Starting in late-1963, Indonesian Communist Party (PKI) Chairman Dipa Nusantara Aidit (photo inset) called for a “rural offensive” and “unilateral action” (aksi sepihak) by tenant sharecroppers against Javanese landholders to enforce the November 1959 Sharecropping Law and the September 1960 Basic Agrarian Law, limiting the landlord’s share of harvests, restricting individual land holdings, and stipulating excess property be redistributed to landless peasants. In March 1964, ten months after martial law was lifted, the government expanded the provincial and local-level Catur Tunggal (Committee of Four executive boards – comprising the regional army commander, the governor, the police chief and the district attorney) to Panca Tunggal (Committee of Five) by adding a National Front member to the local executive boards, diluting local army authority. In many places, the National Front representative was a PKI member or otherwise leftist politician. Overpopulation had led to the progressive fragmentation of landholdings on much of Java and Bali. Sixty percent of Java’s forty-two million farmers were landless. The PKI had received 16.4 percent of the national vote in 1955; mostly from poor, displaced abangan peasants in Central and East Java. The party naturally sought to accommodate that constituency, calling for peasants to seize property from landowners, refuse to deliver sharecropping payments, and aggressively picket local officials who refused to implement the land reform policy. Labeled “revolutionary gymnastics” by President Sukarno, the land redistribution campaign polarized the rural population in Central and East Java, and parts of Bali, and led to violent clashes. Sukarno appeared unconcerned by the bloodshed, apparently considering it a cost of the continuing revolution. The PKI unilateral action campaign was mostly in Central and East Java, with smaller efforts in West Java, Bali and North Sumatra. The aggressive PKI actions in Central and East Java generated tremendous resentment among farmers and Muslim groups, like the large grassroots Nahdlatul Ulama Islamic organization. Mosques and Islamic schools through years of charitable contributions had accumulated substantial land holdings. Indeed, many wealthy Muslim land owners donated large tracts to mosques and pesantren to evade the land reform laws. The PKI targeted those lands and the estates of affluent Muslim land owners, often employing gangsters to seize property by force. The PKI unilateral action developed a life of its own as civil conflict escalated. Eager to seize property, local PKI leaders and their landless peasant minions employed violent tactics, prompting open clashes with rural landowners and orthodox Muslims in the cities and towns. Killings, kidnappings and mass clashes between rival gangs armed with machetes, knives and clubs were commonplace throughout 1964 and 1965. Muslim property owners were murdered almost daily as they resisted the seizure of their land. ‘Non-Communist opponents such as party leaders, clergymen, village elders, were cornered, insulted and defamed as enemies of the State and the People. Mosques and other places of worship were desecrated, land of estates and “landlords” forcefully occupied. The proclaimed mass-terror led to the murder of policemen, all forces of order were systematically bullied, and an atmosphere of civil war emerged.’ [1] D.N. Aidit and PKI leaders in Jakarta warned their cadres to avoid “reckless leftisms” but had difficulty controlling...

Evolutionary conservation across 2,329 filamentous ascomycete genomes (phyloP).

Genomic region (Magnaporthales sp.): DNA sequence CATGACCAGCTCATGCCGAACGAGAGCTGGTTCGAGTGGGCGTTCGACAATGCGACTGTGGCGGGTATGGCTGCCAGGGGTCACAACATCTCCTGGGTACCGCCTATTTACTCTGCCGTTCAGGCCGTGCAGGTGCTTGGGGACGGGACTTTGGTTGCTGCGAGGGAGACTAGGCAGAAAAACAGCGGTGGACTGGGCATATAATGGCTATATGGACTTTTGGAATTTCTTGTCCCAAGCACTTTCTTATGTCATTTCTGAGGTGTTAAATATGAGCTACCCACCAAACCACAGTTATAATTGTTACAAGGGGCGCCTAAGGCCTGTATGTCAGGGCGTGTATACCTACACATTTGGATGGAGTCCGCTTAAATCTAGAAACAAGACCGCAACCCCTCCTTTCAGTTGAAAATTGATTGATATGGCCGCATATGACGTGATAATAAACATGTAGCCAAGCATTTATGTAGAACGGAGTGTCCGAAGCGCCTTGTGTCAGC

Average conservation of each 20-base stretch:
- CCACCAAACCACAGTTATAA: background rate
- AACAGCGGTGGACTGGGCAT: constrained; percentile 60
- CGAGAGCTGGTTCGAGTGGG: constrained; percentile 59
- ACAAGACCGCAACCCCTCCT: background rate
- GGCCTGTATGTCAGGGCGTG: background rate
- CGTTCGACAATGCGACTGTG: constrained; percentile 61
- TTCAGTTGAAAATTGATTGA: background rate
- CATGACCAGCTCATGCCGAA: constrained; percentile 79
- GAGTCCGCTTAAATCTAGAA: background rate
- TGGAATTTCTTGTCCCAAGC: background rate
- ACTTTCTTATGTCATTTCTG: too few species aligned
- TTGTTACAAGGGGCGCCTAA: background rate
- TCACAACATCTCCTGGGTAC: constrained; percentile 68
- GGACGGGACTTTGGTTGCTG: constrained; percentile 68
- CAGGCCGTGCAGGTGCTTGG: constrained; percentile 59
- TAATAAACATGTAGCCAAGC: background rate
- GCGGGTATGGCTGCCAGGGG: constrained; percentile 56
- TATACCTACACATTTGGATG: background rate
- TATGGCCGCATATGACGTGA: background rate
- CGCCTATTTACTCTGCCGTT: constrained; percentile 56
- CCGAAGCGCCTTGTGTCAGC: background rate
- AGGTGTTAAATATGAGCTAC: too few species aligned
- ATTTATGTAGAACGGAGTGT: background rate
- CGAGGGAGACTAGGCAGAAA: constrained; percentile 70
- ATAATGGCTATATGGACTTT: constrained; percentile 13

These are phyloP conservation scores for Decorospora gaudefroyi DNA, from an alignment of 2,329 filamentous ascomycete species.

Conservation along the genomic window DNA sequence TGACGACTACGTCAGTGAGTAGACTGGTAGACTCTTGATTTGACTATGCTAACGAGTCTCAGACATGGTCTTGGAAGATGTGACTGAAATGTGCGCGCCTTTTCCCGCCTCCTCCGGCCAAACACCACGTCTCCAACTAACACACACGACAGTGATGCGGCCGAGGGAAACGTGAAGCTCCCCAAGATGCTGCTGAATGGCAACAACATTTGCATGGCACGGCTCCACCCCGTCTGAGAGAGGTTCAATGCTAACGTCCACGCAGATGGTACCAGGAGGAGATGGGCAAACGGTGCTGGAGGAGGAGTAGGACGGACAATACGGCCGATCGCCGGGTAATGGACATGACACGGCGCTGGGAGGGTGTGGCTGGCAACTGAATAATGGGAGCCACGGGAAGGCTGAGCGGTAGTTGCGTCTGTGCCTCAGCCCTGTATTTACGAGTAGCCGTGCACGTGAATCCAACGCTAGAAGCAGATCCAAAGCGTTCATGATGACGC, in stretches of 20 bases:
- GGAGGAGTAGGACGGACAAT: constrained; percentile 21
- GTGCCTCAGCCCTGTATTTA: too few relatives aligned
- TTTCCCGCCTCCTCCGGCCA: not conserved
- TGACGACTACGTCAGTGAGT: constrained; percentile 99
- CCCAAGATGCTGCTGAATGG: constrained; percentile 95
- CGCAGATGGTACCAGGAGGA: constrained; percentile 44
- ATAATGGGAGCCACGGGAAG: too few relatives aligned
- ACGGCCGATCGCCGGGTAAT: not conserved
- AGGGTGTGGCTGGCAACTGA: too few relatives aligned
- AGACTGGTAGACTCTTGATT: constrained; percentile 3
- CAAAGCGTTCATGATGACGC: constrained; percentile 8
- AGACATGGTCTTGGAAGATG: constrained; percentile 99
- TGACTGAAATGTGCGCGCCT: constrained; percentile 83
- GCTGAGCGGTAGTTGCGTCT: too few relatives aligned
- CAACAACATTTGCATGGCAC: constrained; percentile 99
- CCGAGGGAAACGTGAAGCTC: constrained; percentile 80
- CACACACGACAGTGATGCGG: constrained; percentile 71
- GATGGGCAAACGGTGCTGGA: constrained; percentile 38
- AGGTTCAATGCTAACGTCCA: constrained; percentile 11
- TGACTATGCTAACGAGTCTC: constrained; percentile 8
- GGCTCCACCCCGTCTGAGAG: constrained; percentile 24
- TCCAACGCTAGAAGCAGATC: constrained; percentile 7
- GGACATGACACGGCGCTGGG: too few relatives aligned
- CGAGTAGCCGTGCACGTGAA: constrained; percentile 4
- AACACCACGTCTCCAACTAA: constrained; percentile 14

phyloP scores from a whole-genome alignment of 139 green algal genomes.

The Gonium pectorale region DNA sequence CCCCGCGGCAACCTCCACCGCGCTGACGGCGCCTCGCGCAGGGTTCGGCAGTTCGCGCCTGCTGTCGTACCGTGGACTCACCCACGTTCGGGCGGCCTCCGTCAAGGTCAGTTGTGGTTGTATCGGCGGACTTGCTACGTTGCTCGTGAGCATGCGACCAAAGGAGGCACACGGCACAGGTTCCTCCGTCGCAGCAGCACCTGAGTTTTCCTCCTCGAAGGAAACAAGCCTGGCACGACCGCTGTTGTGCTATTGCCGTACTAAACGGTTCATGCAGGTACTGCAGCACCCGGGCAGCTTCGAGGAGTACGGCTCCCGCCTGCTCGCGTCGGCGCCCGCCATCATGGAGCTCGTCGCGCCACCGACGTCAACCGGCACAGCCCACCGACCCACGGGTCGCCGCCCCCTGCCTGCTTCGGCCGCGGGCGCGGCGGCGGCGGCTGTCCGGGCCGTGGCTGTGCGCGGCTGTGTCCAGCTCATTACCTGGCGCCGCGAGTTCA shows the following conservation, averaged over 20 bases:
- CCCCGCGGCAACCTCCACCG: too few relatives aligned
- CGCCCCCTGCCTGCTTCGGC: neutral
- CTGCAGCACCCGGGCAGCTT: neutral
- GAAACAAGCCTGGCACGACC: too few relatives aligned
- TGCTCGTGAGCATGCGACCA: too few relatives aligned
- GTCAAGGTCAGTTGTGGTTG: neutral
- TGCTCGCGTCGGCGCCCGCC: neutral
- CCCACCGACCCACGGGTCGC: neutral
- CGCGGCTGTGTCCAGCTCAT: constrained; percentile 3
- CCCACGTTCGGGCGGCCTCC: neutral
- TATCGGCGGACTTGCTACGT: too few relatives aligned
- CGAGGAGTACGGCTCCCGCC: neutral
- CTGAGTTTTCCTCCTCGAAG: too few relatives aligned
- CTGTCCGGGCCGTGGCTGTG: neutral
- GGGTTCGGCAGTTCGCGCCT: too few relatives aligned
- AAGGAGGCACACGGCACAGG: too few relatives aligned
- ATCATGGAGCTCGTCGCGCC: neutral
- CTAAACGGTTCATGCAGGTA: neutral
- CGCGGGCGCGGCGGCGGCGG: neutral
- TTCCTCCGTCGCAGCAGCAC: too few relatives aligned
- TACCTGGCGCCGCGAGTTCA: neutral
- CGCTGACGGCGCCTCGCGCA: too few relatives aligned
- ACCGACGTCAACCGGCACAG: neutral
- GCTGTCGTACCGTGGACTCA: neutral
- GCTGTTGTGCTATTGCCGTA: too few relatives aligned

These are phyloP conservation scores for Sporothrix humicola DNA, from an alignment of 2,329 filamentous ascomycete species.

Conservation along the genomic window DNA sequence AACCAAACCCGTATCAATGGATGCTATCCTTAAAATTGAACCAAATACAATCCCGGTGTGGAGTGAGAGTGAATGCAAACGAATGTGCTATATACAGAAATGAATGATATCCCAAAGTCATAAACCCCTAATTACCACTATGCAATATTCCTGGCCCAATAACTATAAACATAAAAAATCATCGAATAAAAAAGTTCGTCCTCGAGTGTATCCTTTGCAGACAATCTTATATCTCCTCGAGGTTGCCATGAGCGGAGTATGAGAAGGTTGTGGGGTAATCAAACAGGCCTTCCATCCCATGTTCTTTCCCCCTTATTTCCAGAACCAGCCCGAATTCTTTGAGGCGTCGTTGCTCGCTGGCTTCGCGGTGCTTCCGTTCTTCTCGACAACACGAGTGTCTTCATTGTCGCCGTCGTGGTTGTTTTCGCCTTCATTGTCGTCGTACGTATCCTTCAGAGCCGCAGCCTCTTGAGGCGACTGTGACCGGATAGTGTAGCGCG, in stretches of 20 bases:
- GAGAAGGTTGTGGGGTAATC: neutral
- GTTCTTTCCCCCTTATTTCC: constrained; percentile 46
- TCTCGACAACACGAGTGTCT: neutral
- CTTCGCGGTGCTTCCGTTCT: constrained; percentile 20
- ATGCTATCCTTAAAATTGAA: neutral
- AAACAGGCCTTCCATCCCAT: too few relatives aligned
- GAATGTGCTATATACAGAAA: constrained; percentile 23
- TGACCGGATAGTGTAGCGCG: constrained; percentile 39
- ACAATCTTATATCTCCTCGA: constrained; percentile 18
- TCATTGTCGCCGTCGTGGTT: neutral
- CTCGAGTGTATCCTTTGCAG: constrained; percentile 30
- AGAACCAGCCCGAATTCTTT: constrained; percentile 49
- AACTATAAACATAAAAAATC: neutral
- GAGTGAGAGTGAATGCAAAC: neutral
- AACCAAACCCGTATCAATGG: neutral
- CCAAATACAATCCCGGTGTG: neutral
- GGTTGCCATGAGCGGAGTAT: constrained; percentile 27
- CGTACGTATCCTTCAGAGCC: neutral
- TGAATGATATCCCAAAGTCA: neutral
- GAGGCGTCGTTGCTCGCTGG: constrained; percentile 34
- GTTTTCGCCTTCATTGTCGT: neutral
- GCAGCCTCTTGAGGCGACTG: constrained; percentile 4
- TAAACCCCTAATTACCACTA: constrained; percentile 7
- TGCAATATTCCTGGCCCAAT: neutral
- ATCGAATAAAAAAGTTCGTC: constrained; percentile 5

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Dipa Nusantara Aidit and the Indonesian Communist Party

Posted by on Aug 8, 2015 in Uncategorized | 0 comments

Dipa Nusantara Aidit and the Indonesian Communist Party